At 8:00 PM, Blogger Rachel said...

I actually read that quote as his saying that he will not try to pass laws based purely on religious ideology.

 
At 7:29 PM, Anonymous Anonymous said...

I think the person who posted that Obama is anti-choice seriously misunderstood Senator Obama's comment and this angers me. Not only is he clearly speaking hypothetically (contrasting himself to Huckabee's stauch evangelical Christian stance on all matters), the writer in the article that is referenced identifies Obama's position as 180 degrees (as in the opposite) apart from Huckabee. We all know Huckabee would take away any rights from the American people that his religion dictates. I would support anyone with a platform 180 degrees from that of Huckabee's.

The person who posted that Obama is anti-choice needs to re-read it the quote that she is referring to, several times if necessary. Furthermore, Obama's official pro-choice stance and pro-choice voting history in Illinois confirms his stance.

 
At 10:13 PM, Blogger ema said...

Rachel,

I read it as him saying that banning abortion is not the issue (it's a given), rather how one goes about it--appeal to a nebulous universal principle vs. personal religious belief--is.

Anon @7:29 PM,

We all know Huckabee would take away any rights from the American people that his religion dictates.

And, based on his religion, Sen. Obama says he wants to be doing God's work here on Earth.

In any case, I don't think it's appropriate to use Huckabee as a metric (talk about setting the bar low). Sen. Obama is in a different class and, in my opinion, it's best to judge him based on his own actions and statements.

 
At 3:55 PM, Anonymous Stacey said...

Here are a few of Obama's statements, then (emphases mine):

"You know, I think that most Americans recognize that this is a profoundly difficult issue for the women and families who make these decisions. They don't make them casually. And I trust women to make these decisions in conjunction with their doctors and their families and their clergy."


[Transcript from Democratic Presidential Debate in South Carolina, MSNBC, April 26, 2007.]


"I explained my belief that few women made the decision to terminate a pregnancy casually; that any pregnant woman felt the full force of the moral issues involved and wrestled with her conscience when making that decision; that I feared a ban on abortion would force women to seek unsafe abortions, as they had once done in this country."

[The Audacity of Hope, pp.197-8.]

"I strongly disagree with today's Supreme Court ruling, which dramatically departs from previous precedents safeguarding the health of pregnant women. As Justice Ginsburg emphasized in her dissenting opinion, this ruling signals an alarming willingness on the part of the conservative majority to disregard its prior rulings respecting a woman's medical concerns and the very personal decisions between a doctor and patient. I am extremely concerned that this ruling will embolden state legislatures to enact further measures to restrict a woman's right to choose, and that the conservative Supreme Court justices will look for other opportunities to erode Roe v. Wade, which is established federal law and a matter of equal rights for women."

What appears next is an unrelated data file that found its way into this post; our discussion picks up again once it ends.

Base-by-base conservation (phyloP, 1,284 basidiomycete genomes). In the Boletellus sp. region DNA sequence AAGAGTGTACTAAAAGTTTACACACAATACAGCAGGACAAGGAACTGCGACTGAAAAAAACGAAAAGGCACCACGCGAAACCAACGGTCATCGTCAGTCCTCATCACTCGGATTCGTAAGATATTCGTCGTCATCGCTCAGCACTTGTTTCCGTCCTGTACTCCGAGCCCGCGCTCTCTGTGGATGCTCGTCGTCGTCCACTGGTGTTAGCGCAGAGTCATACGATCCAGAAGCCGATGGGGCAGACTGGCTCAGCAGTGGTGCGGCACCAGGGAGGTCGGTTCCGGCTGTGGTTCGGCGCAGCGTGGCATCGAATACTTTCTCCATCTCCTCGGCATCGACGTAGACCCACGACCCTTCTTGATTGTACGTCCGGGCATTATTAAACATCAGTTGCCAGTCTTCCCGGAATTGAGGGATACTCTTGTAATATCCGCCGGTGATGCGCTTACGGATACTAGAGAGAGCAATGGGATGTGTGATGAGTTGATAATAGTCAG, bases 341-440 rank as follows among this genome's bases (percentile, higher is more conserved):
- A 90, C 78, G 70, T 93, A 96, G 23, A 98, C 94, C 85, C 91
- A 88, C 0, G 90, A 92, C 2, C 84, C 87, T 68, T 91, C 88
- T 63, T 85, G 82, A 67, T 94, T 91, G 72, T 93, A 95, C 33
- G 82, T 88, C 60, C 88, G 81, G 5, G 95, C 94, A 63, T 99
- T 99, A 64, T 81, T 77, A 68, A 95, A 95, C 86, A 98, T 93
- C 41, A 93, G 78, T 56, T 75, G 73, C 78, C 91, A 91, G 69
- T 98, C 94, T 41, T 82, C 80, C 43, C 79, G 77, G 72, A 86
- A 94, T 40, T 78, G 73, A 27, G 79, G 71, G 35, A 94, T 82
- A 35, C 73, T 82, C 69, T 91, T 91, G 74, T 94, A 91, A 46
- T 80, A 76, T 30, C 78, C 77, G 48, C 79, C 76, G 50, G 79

[Statement from Sen. Obama on Supreme Court Decision upholding Federal Abortion Ban.]

Senator Obama is a Christian. I am not. He makes ample room for both of us and his statements above appear as pro-choice as it gets: it's women who choose. Period. To imply that Obama would seek to ban abortion for any reason at all seems to me to be taking an argument to an absurd conclusion, given Obama's statements.

As a friend of mine who also supports Obama and works in one of our state's handful of abortion clinics said, what does he have to do to prove himself? Actually perform an abortion?

 
At 5:41 PM, Blogger ema said...

Stacey,

Thank you for the links.

 
At 11:18 PM, Blogger Lesley Plum said...

Obama has a 100% NARAL rating. He does not seek to ban abortion at all. In the context of his other statements about abortion, I think he was (a) speaking hypothetically and (b) specifically saying he would NOT seek to ban abortion on religious grounds. I think to him, the given is that abortion should remain legal and was explaining his rationale.

 
At 2:27 AM, Blogger ema said...

Lesley Plum,

Welcome!

Point (b) is what I have a problem with. It's clear he's saying that he wouldn't [or, if we assume he's speaking hypothetically, that one shouldn't] ban abortion on religious grounds, but not because banning abortion is wrong, but rather because using religion as a justification isn't the proper way to go about it.

 
At 5:34 PM, Anonymous matt weiner said...

It seems to me that what Obama is invoking here is basically John Rawls's idea of public reason: that, in a pluralist society in which people disagree about fundamental metaphysical and moral values, we ought to argue on grounds that are accessible to all.

To quote Rawls: